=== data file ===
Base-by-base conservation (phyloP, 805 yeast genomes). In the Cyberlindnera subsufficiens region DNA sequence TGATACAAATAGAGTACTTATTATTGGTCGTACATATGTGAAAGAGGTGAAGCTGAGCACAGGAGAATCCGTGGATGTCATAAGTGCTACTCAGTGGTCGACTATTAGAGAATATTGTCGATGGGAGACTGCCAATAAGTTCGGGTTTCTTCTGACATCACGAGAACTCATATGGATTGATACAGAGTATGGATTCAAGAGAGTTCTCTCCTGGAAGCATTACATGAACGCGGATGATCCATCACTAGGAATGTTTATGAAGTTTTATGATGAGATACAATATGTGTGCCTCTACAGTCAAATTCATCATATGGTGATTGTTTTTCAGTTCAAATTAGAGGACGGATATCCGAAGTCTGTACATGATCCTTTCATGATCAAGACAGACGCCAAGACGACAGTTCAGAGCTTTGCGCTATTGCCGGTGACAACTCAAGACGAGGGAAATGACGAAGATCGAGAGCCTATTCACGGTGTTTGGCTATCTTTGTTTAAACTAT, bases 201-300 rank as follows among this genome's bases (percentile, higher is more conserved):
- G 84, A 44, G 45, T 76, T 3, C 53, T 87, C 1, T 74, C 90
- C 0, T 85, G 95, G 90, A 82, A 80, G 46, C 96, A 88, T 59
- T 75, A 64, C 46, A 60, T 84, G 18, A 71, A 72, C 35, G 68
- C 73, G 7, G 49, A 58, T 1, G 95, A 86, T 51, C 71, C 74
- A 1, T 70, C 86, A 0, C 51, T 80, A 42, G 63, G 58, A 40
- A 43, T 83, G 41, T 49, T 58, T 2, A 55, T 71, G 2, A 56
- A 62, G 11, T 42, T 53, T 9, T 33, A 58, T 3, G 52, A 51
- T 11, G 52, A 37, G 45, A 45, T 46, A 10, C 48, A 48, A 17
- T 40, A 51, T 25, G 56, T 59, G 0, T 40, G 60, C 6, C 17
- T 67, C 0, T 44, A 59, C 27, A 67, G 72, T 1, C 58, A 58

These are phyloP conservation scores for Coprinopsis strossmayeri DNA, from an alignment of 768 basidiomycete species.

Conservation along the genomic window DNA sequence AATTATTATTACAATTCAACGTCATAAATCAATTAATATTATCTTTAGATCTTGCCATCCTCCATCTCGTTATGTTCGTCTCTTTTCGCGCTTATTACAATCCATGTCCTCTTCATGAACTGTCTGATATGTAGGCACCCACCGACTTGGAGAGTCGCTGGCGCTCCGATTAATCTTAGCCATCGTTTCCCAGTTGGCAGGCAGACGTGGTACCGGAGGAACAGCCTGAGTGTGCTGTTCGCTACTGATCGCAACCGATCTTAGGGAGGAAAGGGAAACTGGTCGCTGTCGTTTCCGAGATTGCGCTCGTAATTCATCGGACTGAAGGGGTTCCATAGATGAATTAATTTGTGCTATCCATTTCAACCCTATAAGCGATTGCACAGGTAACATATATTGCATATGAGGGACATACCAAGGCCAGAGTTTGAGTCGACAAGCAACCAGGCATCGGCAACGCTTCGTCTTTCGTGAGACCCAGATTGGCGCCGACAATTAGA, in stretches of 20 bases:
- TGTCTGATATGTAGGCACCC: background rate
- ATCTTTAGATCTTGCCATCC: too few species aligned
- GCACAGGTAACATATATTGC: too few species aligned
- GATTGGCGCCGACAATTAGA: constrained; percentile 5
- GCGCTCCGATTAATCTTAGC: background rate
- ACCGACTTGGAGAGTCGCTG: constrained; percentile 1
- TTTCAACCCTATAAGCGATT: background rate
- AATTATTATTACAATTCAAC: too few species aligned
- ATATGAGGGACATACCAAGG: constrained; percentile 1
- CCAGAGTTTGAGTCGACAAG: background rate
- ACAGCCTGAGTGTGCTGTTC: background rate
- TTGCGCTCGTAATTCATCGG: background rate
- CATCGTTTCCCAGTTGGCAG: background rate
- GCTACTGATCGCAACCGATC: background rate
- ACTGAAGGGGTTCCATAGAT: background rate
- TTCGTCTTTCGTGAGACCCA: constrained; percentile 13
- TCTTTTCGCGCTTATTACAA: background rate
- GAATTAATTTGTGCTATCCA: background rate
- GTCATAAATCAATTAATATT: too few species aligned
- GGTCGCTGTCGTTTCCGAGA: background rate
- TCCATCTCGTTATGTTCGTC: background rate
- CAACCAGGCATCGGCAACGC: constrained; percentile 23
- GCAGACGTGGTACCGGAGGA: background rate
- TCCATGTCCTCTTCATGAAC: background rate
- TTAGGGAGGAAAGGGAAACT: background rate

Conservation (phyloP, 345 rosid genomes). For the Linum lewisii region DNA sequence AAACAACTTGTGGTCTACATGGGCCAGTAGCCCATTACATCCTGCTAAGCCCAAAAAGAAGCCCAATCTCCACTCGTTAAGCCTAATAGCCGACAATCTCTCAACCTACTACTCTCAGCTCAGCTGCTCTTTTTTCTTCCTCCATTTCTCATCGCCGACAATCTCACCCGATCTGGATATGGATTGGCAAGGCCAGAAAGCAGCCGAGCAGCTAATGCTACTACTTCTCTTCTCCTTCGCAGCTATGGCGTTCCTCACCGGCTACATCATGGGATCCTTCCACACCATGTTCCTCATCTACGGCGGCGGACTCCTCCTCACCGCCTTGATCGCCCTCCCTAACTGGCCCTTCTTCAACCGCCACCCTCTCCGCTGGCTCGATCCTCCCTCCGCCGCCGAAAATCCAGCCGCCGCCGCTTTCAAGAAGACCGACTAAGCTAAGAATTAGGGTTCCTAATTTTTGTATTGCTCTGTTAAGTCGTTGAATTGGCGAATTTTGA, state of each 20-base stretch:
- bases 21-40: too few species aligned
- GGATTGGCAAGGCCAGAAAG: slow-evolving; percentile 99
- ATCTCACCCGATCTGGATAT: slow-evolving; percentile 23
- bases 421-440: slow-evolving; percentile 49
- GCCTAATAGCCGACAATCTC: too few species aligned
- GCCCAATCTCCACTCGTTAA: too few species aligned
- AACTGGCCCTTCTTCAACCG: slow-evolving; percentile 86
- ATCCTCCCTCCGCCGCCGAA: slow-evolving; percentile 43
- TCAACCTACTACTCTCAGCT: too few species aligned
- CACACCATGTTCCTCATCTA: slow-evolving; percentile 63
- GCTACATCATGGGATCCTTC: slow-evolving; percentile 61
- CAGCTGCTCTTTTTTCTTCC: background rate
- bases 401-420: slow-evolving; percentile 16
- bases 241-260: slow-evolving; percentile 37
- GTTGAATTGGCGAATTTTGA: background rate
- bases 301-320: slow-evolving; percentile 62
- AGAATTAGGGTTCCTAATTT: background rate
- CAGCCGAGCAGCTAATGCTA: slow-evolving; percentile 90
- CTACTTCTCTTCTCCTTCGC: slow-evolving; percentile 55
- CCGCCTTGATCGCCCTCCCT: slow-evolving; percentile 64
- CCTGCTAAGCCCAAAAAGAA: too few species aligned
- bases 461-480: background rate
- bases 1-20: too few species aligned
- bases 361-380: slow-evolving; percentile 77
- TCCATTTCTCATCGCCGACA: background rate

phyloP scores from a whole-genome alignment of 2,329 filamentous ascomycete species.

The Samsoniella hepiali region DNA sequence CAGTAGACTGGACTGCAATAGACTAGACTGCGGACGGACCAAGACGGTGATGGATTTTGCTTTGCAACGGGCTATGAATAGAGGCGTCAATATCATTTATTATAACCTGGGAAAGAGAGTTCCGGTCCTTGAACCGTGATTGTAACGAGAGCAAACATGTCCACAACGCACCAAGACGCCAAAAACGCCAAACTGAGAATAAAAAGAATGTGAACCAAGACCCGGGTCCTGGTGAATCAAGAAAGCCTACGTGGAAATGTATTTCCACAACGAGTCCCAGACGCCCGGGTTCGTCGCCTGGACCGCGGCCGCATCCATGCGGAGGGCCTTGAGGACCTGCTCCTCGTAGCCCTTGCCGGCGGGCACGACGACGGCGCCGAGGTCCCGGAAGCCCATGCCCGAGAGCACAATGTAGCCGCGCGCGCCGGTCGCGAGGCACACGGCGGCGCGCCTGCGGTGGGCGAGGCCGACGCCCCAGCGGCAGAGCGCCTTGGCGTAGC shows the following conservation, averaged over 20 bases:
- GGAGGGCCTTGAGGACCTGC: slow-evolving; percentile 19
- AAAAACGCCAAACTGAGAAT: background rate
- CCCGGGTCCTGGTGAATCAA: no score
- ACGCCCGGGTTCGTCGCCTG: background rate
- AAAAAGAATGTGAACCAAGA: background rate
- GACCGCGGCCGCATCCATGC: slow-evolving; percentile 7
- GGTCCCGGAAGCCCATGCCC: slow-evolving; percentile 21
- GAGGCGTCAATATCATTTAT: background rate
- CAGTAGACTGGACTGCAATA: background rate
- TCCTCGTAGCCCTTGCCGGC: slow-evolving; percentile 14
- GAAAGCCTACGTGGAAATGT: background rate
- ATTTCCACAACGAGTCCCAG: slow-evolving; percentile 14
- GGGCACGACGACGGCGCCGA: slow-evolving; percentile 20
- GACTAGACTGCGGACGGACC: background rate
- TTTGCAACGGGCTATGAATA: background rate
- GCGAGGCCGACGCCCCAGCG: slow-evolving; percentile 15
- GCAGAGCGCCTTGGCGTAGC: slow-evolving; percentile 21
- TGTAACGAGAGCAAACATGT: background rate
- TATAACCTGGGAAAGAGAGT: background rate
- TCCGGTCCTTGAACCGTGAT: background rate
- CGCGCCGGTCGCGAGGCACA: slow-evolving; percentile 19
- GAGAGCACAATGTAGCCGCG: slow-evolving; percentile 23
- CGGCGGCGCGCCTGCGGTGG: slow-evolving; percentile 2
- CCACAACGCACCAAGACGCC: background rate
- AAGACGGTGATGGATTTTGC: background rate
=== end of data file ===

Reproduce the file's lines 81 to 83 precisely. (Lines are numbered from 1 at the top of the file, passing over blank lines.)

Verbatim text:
- TTTGCAACGGGCTATGAATA: background rate
- GCGAGGCCGACGCCCCAGCG: slow-evolving; percentile 15
- GCAGAGCGCCTTGGCGTAGC: slow-evolving; percentile 21